Our younger boys are now nine and 11 going on 16 and 18. Our house seems joyously overrun with “neither/nors” treading a happy path between childhood and adolescence, demanding as is convenient the rights of both, accepting graciously the responsibilities of neither. I observe that this age group, roughly nine through 12, composes a more or less specific classification of the genus Boy, and elicits a number of rather well-defined characteristics. For want of a better term, I shall call this classification Middle-Size.
Members of this group, for example, feel entitled to wear their hair down to their eyeballs, but feel no obligation to comb it. They insist on “cool” clothes, which they will fish from under the bed for the third or fourth day’s wearing. Middle-Size boys operate on the basis of one inflexible rule: Get everything out, put nothing away.
Middle-Size friends call on the phone and in a determinable number of minutes (the time required to pedal from there to here) will enter the house, make their way to the small bedroom upstairs, and caucus. Then they spill over to all parts of the house in pursuit of varied activity. If they launch into a peaceful game of Monopoly, it subsequently erupts into a noisy hassle between the brothers, splitting the group into factions bent on out-insulting one another. Ultimately they will straggle to the kitchen, where they display a characteristic common to all species of this genus: insatiable appetite.
Whereas small boys can be satisfied between meals with a few cookies and a glass of milk, Middle-Sizes have appetites leaning more towards large pots of macaroni or spaghetti, one pan per boy. When they become aware that their friends are sitting around salivating, they inevitably repeat the cooking process for each friend, leaving the kitchen a wasteland of starch and strainers and gummy pots. Dare to suggest that they probably won’t want much supper and you are treated to a harangue on how bad the cafeteria lunch was today. “All we had to eat was chocolate pudding!”
Bellies full, activity exhausted, they adjourn to a neighboring house, where I presume they overrun the premises in like fashion.
Middle-Size is an age of persecution; always in need of interpretation is a statement such as, “My bus driver hates me.” It can mean she is a nasty and vindictive woman who is persecuting your son. (An explanation too readily accepted by parents who feel persecuted themselves.) It could mean that she had a bad day and looked at him cross-eyed. It probably means that after warning him eight days arunning, she made him sit in the front seat for sticking his arm out the window.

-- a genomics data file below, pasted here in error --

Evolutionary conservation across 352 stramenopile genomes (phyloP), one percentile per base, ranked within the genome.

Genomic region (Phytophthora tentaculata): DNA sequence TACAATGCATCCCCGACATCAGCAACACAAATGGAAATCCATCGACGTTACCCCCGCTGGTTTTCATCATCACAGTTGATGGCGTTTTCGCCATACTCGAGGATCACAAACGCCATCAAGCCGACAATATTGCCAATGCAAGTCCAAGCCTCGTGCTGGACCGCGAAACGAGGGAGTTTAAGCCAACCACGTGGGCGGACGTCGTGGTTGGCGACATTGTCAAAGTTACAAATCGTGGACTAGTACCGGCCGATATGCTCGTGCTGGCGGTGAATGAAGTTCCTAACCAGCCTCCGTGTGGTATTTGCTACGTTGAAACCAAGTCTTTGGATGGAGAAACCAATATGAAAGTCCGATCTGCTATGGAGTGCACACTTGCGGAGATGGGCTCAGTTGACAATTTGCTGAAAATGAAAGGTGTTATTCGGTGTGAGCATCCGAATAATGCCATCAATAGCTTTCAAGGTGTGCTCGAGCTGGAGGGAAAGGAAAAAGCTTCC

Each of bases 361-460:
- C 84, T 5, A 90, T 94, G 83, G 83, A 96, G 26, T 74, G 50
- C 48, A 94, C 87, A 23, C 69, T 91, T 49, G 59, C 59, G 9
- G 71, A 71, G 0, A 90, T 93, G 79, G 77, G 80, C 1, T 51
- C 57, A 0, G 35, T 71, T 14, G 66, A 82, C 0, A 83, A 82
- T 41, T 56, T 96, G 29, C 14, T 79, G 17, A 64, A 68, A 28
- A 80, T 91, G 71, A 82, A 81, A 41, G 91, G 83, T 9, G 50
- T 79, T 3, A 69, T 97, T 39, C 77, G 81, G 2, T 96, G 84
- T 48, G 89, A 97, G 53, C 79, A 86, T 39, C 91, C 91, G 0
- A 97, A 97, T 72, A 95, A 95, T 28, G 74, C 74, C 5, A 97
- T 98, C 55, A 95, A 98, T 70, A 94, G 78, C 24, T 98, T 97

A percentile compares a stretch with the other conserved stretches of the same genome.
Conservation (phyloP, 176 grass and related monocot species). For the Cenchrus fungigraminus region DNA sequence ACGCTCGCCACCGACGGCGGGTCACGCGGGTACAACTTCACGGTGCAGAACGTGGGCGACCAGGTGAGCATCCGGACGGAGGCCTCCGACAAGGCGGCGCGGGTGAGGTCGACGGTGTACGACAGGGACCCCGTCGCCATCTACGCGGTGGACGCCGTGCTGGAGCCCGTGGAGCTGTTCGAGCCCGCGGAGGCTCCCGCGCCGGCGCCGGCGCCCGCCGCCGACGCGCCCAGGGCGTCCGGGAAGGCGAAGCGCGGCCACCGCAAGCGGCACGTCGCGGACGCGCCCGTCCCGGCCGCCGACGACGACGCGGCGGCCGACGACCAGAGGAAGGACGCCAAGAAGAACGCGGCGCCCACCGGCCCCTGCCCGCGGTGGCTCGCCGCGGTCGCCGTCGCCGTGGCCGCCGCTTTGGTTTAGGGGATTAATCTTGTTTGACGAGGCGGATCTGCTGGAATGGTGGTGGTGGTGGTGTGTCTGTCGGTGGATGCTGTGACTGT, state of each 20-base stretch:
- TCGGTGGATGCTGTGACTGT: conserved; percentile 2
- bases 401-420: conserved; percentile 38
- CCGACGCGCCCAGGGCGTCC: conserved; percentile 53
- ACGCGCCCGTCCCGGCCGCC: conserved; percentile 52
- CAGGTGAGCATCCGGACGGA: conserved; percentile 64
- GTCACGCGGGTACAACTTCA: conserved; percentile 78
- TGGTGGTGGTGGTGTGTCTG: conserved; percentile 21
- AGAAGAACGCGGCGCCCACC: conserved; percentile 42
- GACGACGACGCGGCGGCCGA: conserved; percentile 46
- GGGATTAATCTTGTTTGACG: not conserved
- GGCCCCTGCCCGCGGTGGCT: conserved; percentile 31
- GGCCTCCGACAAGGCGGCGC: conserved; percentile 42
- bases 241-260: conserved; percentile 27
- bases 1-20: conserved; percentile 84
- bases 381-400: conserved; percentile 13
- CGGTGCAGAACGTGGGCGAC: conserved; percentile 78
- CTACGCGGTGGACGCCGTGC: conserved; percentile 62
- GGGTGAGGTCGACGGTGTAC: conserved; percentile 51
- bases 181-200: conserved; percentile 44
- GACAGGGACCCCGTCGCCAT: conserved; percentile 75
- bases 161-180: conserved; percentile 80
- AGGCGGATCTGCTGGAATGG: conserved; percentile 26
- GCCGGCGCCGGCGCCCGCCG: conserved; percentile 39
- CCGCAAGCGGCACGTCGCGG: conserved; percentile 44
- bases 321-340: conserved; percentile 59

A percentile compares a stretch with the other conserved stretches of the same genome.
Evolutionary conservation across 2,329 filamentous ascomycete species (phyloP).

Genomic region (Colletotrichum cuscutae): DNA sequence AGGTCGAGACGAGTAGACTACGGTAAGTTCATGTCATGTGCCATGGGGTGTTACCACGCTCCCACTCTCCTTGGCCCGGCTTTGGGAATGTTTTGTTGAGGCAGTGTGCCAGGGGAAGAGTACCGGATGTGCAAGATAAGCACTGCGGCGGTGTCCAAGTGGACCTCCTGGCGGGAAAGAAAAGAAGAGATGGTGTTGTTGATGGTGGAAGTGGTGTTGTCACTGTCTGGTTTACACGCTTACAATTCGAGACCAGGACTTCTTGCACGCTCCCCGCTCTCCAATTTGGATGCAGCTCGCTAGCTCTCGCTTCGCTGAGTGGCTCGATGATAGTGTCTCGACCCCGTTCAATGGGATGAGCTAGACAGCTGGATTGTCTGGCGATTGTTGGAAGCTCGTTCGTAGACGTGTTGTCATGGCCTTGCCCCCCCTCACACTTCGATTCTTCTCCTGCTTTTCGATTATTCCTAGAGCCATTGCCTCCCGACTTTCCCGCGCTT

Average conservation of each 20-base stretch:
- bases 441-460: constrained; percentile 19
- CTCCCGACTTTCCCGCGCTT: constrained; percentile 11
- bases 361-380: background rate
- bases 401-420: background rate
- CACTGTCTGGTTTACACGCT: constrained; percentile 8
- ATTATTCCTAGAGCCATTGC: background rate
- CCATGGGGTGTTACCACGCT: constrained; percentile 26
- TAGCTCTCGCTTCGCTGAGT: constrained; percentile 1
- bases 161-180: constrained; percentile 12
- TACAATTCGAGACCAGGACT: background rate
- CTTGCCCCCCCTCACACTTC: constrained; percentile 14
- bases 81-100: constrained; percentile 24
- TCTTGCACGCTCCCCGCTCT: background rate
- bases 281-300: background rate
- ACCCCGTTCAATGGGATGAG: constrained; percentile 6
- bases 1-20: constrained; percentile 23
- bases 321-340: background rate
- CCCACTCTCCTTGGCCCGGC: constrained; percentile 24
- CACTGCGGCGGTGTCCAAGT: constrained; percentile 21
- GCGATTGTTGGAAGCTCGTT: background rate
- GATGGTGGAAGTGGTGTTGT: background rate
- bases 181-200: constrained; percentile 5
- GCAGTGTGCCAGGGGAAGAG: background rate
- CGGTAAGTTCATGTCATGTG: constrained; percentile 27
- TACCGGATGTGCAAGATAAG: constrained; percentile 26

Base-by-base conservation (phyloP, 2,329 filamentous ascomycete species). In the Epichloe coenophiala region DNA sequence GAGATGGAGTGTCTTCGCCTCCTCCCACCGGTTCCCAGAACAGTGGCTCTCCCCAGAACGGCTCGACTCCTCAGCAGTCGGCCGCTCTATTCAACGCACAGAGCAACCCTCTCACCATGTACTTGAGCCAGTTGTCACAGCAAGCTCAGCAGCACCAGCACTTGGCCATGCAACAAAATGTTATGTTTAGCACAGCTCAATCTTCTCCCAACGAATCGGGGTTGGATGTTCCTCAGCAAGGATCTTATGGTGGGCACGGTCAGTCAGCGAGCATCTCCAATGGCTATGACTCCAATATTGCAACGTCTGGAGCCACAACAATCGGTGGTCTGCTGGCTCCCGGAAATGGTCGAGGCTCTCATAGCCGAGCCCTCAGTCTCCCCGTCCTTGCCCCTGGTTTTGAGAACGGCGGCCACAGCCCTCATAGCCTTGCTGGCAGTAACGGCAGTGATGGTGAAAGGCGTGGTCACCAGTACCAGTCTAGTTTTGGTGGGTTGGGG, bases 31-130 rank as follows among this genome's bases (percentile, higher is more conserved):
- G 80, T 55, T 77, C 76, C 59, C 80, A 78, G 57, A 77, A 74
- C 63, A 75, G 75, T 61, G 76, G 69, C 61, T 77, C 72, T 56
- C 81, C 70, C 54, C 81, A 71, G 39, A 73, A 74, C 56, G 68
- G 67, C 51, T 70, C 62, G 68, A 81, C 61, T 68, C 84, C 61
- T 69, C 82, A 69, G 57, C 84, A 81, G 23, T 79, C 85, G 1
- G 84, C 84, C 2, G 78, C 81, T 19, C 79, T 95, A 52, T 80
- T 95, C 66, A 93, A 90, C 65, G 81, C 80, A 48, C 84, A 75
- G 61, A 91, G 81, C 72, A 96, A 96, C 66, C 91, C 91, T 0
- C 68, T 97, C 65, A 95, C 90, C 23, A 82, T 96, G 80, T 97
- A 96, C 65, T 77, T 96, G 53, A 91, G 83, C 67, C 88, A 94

Love is best expressed during this period in harsh phrases like, “Boy! I can hardly stand Mary Sue Thompson!” But a boy’s friend will freely give you the straight scoop while he beats them to silence and tries to conceal a smile. Having a bevy of boy’s friends around always helps in cutting through the half-truths. More truth emerges around a noisy supper table where Middle Size boys are vying to top one an other’s facts than are ever told in group-therapy sessions.
Middle-Size friendships run hot and cold. This week’s friend is next week’s archenemy. Middle-Size boys never have homework until 9:30 at night, and getting them to bed is like trying to settle a war in the General Assembly of the United Nations.
Middle-Size boys want you to share their prayers, but they don’t want the facts known at large. They have abandoned Santa and the Easter Bunny, but are devoted to perpetuating the myths for younger children. Middle Size children scorn the responsibility of younger siblings in the presence of their parents, but boisterously assume authority when their parents are out of sight.
What boys want most at Middle-Size is spending money and minibikes. What they need most is understanding, responsibility, and plenty of attention. And you may be sure that if their needs aren’t met at home, they will go to obnoxious lengths to win attention elsewhere.
Reprinted From: A Thread of Blue Denim by Patricia Penton Leimbach. Copyright © by Patricia Penton Leimbach..